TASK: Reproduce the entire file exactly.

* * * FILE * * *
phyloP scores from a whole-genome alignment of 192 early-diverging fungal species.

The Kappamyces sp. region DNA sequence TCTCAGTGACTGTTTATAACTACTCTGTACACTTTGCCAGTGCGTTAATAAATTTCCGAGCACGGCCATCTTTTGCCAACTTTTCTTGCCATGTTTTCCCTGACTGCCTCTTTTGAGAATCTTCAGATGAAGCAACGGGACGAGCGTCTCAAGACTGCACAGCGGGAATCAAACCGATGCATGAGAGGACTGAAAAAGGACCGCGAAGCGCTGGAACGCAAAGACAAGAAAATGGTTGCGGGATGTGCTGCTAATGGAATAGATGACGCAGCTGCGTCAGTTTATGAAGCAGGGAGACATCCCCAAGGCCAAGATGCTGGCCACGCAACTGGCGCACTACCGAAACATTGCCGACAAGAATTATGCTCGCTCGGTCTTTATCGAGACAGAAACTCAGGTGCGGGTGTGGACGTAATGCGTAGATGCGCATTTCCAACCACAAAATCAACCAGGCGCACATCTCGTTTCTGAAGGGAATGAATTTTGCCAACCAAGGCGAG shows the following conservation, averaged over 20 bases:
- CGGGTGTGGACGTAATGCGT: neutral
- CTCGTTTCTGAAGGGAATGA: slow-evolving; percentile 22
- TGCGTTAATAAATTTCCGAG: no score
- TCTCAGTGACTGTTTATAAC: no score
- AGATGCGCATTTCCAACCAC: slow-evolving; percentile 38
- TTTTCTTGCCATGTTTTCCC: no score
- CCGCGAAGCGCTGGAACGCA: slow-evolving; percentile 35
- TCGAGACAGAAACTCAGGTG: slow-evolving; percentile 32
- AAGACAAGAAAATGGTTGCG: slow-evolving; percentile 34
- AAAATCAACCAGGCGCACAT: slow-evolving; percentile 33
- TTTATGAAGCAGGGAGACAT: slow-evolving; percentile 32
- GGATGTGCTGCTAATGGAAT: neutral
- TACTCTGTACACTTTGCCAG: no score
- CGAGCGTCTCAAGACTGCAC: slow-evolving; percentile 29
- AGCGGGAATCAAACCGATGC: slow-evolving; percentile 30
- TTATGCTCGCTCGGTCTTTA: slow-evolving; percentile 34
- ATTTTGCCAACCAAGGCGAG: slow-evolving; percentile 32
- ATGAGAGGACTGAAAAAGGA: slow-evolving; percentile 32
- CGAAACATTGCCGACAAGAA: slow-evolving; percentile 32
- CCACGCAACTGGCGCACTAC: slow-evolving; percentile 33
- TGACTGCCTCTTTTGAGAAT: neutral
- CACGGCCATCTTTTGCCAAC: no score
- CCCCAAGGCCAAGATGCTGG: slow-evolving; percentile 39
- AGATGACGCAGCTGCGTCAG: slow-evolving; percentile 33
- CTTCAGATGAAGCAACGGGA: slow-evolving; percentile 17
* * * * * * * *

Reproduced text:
phyloP scores from a whole-genome alignment of 192 early-diverging fungal species.

The Kappamyces sp. region DNA sequence TCTCAGTGACTGTTTATAACTACTCTGTACACTTTGCCAGTGCGTTAATAAATTTCCGAGCACGGCCATCTTTTGCCAACTTTTCTTGCCATGTTTTCCCTGACTGCCTCTTTTGAGAATCTTCAGATGAAGCAACGGGACGAGCGTCTCAAGACTGCACAGCGGGAATCAAACCGATGCATGAGAGGACTGAAAAAGGACCGCGAAGCGCTGGAACGCAAAGACAAGAAAATGGTTGCGGGATGTGCTGCTAATGGAATAGATGACGCAGCTGCGTCAGTTTATGAAGCAGGGAGACATCCCCAAGGCCAAGATGCTGGCCACGCAACTGGCGCACTACCGAAACATTGCCGACAAGAATTATGCTCGCTCGGTCTTTATCGAGACAGAAACTCAGGTGCGGGTGTGGACGTAATGCGTAGATGCGCATTTCCAACCACAAAATCAACCAGGCGCACATCTCGTTTCTGAAGGGAATGAATTTTGCCAACCAAGGCGAG shows the following conservation, averaged over 20 bases:
- CGGGTGTGGACGTAATGCGT: neutral
- CTCGTTTCTGAAGGGAATGA: slow-evolving; percentile 22
- TGCGTTAATAAATTTCCGAG: no score
- TCTCAGTGACTGTTTATAAC: no score
- AGATGCGCATTTCCAACCAC: slow-evolving; percentile 38
- TTTTCTTGCCATGTTTTCCC: no score
- CCGCGAAGCGCTGGAACGCA: slow-evolving; percentile 35
- TCGAGACAGAAACTCAGGTG: slow-evolving; percentile 32
- AAGACAAGAAAATGGTTGCG: slow-evolving; percentile 34
- AAAATCAACCAGGCGCACAT: slow-evolving; percentile 33
- TTTATGAAGCAGGGAGACAT: slow-evolving; percentile 32
- GGATGTGCTGCTAATGGAAT: neutral
- TACTCTGTACACTTTGCCAG: no score
- CGAGCGTCTCAAGACTGCAC: slow-evolving; percentile 29
- AGCGGGAATCAAACCGATGC: slow-evolving; percentile 30
- TTATGCTCGCTCGGTCTTTA: slow-evolving; percentile 34
- ATTTTGCCAACCAAGGCGAG: slow-evolving; percentile 32
- ATGAGAGGACTGAAAAAGGA: slow-evolving; percentile 32
- CGAAACATTGCCGACAAGAA: slow-evolving; percentile 32
- CCACGCAACTGGCGCACTAC: slow-evolving; percentile 33
- TGACTGCCTCTTTTGAGAAT: neutral
- CACGGCCATCTTTTGCCAAC: no score
- CCCCAAGGCCAAGATGCTGG: slow-evolving; percentile 39
- AGATGACGCAGCTGCGTCAG: slow-evolving; percentile 33
- CTTCAGATGAAGCAACGGGA: slow-evolving; percentile 17